It’s a busy afternoon at the NORML table at the University of Central Florida as students stop by to discuss their views on pot legalization and pick up buttons, literature and tote bags. The National Organization to Reform Marijuana Laws, or NORML, advocates complete legalization, including for recreational use, but currently the group is collecting petition signatures for a constitutional amendment to legalize only the medicinal use of the drug.
“Marijuana helps a lot of people with cancer….depression…a lot of bad things that marijuana can cure. Other drugs have side effects and all that and some people don’t wanna deal with it," said UCF student Juan Molina.
Recent polls show a growing number of Floridians agree with Molina. A recent survey conducted by the advocacy group People United for Medical Marijuana, or PFUMM, showed a majority of Floridians in favor of legalizing pot for medical use.
Momentum is building for a push to legalize marijuana for medical use in Florida. Advocates say it provides relief from the symptoms of a number of serious ailments and call it a valid medical alternative to strong pharmaceutical painkillers.
Well-known Central Florida trial attorney John Morgan announced that he is throwing his support, and his considerable political influence, behind the cause. Morgan has personal reasons for his position. His father suffered from emphysema and cancer and, toward the end of his life, only marijuana provided relief.
A state senator is sponsoring a bill that would legalize cannabis for medicinal use and several groups are collecting signatures for a ballot measure on the issue.
“If someone rolls into your office in a wheelchair and says they’ve tried all those heavy prescription narcotic drugs and they don’t work for them and they’ve tried marijuana and it does work for them, it’s pretty hard to look those people in the eye and say ’I don’t want to help you," said Sen. Jeff Clemens (D-Palm Beach).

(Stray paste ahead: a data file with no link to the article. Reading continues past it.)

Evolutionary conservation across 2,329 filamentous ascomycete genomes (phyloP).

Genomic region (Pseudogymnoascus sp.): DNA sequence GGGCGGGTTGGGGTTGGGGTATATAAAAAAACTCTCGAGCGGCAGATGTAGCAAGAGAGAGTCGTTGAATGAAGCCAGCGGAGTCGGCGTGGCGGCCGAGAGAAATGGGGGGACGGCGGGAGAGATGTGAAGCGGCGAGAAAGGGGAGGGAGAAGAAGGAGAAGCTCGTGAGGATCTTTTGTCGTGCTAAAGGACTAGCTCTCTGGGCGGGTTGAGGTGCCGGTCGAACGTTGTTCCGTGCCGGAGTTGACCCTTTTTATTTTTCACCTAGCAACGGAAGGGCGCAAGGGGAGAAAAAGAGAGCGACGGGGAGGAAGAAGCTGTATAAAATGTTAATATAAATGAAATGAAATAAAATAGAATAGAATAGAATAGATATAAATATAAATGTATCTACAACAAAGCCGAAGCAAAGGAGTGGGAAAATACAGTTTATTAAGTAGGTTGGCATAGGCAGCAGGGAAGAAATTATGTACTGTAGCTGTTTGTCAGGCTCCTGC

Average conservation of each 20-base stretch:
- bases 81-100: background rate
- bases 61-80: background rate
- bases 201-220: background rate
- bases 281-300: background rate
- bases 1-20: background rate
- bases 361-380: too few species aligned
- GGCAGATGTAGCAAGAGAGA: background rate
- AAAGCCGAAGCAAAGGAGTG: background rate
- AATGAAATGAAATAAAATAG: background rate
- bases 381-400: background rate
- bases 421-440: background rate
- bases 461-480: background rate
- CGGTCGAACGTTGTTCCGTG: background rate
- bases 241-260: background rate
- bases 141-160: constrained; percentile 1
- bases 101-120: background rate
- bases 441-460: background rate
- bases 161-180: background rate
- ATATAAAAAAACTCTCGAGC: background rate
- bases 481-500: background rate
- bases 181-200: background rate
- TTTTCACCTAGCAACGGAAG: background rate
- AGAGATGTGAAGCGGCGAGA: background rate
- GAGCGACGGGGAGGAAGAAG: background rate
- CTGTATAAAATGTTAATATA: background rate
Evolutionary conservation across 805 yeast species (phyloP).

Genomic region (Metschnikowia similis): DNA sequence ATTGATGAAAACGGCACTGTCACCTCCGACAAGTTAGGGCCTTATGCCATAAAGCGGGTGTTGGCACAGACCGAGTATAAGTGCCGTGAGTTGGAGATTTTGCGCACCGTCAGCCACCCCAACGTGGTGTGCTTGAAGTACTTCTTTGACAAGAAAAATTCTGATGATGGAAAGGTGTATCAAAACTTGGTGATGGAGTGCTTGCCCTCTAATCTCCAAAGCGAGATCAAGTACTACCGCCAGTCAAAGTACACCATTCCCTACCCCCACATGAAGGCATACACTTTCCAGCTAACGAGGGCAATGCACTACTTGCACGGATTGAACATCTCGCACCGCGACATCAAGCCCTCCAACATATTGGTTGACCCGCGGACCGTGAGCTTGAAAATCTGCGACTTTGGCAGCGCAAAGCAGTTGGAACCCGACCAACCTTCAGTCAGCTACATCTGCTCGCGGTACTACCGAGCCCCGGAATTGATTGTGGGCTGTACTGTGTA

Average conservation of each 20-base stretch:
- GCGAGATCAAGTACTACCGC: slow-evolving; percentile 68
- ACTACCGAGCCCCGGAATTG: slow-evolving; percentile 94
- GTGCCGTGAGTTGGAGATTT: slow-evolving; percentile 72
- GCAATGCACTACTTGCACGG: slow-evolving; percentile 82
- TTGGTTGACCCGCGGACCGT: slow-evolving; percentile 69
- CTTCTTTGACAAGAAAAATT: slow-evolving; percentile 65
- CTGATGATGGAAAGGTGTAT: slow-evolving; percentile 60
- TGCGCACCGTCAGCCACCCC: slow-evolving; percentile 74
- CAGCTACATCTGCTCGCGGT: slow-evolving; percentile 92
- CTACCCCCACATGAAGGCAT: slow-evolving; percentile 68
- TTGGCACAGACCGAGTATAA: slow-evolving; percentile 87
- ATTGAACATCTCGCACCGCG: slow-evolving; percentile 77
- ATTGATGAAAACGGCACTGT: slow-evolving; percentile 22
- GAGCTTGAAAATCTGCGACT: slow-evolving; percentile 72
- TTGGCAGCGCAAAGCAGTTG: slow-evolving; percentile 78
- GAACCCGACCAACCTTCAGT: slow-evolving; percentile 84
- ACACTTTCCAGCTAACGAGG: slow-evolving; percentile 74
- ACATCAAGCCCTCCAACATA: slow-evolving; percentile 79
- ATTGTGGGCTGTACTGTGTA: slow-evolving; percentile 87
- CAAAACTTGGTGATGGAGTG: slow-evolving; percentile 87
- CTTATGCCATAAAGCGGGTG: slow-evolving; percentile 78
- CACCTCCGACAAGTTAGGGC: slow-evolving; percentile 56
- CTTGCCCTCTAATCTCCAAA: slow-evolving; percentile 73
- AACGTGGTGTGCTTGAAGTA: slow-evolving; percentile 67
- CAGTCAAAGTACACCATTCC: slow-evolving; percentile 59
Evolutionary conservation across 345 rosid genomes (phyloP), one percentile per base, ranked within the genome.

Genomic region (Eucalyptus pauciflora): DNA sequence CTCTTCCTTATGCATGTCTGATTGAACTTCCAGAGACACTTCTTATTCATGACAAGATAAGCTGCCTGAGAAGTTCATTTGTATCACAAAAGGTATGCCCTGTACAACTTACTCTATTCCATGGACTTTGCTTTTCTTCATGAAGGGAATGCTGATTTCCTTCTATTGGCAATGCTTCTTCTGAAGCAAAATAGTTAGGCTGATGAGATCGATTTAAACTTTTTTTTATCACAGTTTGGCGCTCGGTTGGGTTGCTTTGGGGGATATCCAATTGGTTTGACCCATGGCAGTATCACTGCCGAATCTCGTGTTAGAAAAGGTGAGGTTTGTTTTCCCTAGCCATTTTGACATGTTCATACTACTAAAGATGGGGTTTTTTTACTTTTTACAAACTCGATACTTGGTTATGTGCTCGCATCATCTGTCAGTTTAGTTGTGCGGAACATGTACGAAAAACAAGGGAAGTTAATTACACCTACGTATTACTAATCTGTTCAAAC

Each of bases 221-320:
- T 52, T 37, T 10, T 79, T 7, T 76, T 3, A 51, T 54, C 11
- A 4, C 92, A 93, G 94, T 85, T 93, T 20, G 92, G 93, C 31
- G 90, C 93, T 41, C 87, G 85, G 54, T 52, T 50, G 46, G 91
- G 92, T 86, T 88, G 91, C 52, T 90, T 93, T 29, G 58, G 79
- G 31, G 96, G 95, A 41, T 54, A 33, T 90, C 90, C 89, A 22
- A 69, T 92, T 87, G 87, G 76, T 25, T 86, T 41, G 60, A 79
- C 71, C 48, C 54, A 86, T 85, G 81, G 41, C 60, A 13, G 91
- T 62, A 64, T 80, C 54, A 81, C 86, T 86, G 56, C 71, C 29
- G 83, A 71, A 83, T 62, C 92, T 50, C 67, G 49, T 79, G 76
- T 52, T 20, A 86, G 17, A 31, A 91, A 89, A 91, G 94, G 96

Clemens says there are thousands of Floridians in similar circumstances and that’s what prompted him to sponsor a medical marijuana bill. He says his proposal would limit marijuana use to people with very severe ailments such as cancer, HIV/AIDs, ALS and Parkinson’s Disease. It would require patients to have a valid prescription from a physician.
“We want doctors to be making the decisions. What we’re really working to restore here is the ability for doctors to talk to their patients about cannabis therapeutics and about the possibility of cannabis being used in their treatment," says David McKinney of the Florida Cannabis Action Network.
But marijuana legalization of any kind has historically been a tough sell in Florida and opponents say it would carry unintended negative consequences.
Todd Dixon of Orlando’s Center for Drug Free Living says he welcomes that discussion. The center takes no official position on the medical marijuana debate but Dixon says he wants to make sure all sides of the issue get a fair hearing.
“We just want people to be aware that, as with any drug, when you legalize it, you make it easier to access. You probably will then see increased use and with increased use of any drug, you’re also going to see an increase in the occurrence of addiction and abuse.”
Dixon says people need to realize the marijuana being sold for medicinal use in some states now is many times more potent than the grass some baby boomers might have sampled in college. He says it’s a strong drug with numerous side effects and not as nearly as benign as medical pot advocates claim, and, despite what proponents claim, Dixon maintains that the marijuana is addictive. He points out that the medical community hasn’t reached a consensus about the therapeutic value of marijuana.
“I’m not a medical doctor but I think you would certainly find a lot of intelligent, experienced physicians that would argue the value of marijuana for medicinal purposes," he said.
Still, Sen. Clemens insists that cannabis has proven to be a safe and effective treatment for many patients and while he acknowledges his bill is not likely to pass the Senate this year, he believes many lawmakers in both parties privately agree with him on the issue and says they will eventually come around.
“As we get more of these patients to Tallahassee who are describing their symptoms and the pain they go have to go through, I think it’s becomes a lot harder for politicians to just chuckle that off. When a poll came out (last week) showing that 70 percent of Floridians are in favor of legalizing medical marijuana, that’s a huge shift and politicians tend to follow shifts in public opinion.”
While Sen. Clemens works to pass a bill in the legislature, pro-medical marijuana groups are busy collecting signatures to place a ballot initiative directly before Florida voters. The advocates would need nearly 700,000 signatures to do that.